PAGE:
Mayaguana: The Future Destination of the Bahamas

Those who recently took part in the groundbreaking for a new 7,300-foot runway and international airport in Mayaguana weren't just paving the way for new planes, but officially beginning a master plan that could result in the next Bahamas hot spot.  One of Mayaguana's many white sand beaches

Never heard of it? Well, why should you have? After all, the island currently attracts only about 50 to 100 visitors a year, mainly sports fishermen, and is home to only one hotel, a 16-room boutique property.

However, Mayaguana should be on all agents' radar screens, as Travel Agent recently learned that the island at the southeastern edge of the Bahamas archipelago has the land, location and now the money to join Nassau and Grand BahamaIsland as major players in the region.

A long-term plan to transform 10,000 acres of vacant land into a tourism attraction recently grew one step closer to fruition as officials broke ground on a runway and international airport terminal there.

Emerging Island Destination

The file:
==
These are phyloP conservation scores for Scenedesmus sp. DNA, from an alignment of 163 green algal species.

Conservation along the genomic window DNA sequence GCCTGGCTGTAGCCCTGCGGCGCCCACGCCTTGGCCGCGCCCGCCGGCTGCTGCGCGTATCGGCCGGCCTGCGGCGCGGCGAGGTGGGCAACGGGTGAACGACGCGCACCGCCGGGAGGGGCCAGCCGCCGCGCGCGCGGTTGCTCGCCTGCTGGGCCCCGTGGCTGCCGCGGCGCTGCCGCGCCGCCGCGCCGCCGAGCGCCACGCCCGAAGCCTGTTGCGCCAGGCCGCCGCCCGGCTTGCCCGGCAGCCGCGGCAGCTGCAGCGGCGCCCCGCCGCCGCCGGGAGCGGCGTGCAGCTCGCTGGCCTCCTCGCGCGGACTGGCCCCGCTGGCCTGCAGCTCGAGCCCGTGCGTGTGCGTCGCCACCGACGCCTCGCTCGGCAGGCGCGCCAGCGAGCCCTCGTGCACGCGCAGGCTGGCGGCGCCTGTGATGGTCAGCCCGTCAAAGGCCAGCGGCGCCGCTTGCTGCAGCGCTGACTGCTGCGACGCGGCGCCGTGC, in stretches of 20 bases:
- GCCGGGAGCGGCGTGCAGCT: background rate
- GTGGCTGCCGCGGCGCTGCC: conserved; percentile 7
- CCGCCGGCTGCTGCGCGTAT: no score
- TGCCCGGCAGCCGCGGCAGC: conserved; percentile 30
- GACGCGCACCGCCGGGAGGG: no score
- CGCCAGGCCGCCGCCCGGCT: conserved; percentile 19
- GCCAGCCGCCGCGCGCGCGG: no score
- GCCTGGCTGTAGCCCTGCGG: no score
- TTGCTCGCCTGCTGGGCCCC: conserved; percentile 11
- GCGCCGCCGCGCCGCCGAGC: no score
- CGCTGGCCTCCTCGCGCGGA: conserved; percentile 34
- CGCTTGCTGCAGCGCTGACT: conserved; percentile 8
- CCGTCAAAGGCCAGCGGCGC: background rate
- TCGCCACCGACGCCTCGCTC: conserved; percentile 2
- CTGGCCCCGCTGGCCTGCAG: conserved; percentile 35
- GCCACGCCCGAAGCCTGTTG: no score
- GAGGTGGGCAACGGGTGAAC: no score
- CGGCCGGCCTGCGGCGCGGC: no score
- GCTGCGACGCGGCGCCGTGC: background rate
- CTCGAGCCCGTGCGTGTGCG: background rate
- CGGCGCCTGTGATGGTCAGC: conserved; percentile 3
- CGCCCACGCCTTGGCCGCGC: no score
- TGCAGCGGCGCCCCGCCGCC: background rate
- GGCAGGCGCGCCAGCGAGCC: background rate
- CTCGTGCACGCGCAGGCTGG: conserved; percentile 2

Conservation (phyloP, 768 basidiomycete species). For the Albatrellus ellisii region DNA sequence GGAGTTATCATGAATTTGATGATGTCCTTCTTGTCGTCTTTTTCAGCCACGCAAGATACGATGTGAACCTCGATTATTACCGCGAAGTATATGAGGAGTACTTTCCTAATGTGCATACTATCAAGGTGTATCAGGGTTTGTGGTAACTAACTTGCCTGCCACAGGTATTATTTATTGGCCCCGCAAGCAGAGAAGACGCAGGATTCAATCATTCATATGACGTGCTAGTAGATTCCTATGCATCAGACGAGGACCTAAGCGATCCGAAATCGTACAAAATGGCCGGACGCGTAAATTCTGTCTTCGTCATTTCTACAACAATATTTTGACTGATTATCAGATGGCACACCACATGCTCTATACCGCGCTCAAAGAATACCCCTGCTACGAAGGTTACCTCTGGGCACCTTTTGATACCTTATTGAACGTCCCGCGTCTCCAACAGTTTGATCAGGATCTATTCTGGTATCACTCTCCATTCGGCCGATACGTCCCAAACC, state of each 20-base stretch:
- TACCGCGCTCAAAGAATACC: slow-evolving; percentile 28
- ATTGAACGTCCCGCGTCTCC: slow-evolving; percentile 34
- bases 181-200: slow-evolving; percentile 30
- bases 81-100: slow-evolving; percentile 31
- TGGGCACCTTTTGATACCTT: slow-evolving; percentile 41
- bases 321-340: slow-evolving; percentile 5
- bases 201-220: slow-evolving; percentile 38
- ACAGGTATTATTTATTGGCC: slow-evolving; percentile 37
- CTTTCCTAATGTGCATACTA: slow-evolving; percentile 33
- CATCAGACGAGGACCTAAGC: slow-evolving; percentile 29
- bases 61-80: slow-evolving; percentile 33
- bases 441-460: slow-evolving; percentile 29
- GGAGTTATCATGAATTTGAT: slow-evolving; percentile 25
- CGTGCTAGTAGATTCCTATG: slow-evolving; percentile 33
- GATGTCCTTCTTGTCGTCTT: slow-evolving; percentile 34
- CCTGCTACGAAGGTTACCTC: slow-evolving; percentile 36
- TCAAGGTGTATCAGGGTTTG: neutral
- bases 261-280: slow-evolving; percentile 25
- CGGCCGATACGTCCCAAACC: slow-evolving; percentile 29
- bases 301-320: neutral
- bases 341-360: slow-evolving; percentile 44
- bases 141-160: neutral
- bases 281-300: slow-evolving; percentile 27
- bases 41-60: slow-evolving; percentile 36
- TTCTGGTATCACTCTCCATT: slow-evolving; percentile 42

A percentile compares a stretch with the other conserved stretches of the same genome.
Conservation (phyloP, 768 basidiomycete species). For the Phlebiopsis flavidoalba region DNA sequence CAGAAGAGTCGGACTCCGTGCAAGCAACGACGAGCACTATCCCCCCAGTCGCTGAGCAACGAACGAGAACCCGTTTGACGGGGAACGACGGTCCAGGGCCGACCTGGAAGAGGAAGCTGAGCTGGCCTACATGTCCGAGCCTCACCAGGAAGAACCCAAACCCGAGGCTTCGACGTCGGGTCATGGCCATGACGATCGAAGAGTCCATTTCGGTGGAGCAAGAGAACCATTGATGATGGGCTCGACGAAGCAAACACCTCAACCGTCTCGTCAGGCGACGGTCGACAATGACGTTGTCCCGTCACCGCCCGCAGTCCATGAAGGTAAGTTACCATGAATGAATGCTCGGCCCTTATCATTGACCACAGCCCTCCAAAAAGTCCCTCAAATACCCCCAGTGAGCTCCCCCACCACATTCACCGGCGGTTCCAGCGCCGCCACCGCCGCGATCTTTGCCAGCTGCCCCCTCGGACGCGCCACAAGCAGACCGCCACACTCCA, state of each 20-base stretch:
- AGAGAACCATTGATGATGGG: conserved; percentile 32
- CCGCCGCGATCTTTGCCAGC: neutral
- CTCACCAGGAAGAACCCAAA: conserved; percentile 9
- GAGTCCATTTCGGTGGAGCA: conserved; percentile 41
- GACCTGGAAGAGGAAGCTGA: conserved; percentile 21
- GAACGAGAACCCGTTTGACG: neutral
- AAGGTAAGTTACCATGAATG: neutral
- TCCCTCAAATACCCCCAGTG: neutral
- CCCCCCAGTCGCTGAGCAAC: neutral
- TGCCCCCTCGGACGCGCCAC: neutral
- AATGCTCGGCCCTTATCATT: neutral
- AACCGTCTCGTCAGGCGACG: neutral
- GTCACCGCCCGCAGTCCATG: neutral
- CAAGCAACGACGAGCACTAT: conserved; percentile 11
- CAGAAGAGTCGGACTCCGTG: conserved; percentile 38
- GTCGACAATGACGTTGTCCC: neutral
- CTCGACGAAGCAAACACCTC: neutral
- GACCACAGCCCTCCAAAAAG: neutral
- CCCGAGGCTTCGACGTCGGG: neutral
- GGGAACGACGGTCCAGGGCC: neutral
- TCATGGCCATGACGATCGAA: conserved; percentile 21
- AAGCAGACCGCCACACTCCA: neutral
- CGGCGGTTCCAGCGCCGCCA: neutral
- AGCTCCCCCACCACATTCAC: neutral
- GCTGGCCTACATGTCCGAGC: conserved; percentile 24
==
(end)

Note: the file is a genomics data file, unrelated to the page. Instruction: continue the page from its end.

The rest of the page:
One of the most underdeveloped lands in the Bahamas' OutIslands, Mayaguana is a great setting for a new development that will initially include a luxury boutique resort with modern facilities, restaurants, spa, yoga and fitness center, marina village, private villas and four designated nature preserves.

Two flamingos wade through the water near shore

The Marina will be capable of accommodating yachts up to 100 feet long and will provide a safe anchorage for pleasure craft between Freeport and the Turks and Caicos. The marina area is designed to develop into a marina village including single-unit villas, condominiums and shopping areas for those boaters looking for some diversity in their travels.

The project is a joint venture of the Boston, MA-based I-Group LLC and the government-owned Hotel Corporation of the Bahamas and will cost a total of about $1.8 billion, says David Langer, senior marketing associate for the Mayaguana Management Company Ltd.

Located at the southeastern edge of the Bahamas archipelago, 350 miles from Nassau, this island outpost is currently served by Bahamasair, with three scheduled flights each week. The new full-service international airport, slated to open in late 2007, will accommodate aircraft as large as Boeing 737s for scheduled and charter flights.

Although the airport is still being developed and the resurfacing the runway is still not complete, any personal plane that wants to use the airport can do so now, Langer says. Future plans call for setting up commercial airlines as well, with hopes of some major U.S. carriers getting on board. There are also charter flights available currently from nearby locations in the Bahamas.

"As soon as we can show that there will be a large volume of people looking to travel there, I think they will add us," Langer says of major airlines.

Soaking in the sun off the coast of Mayaguana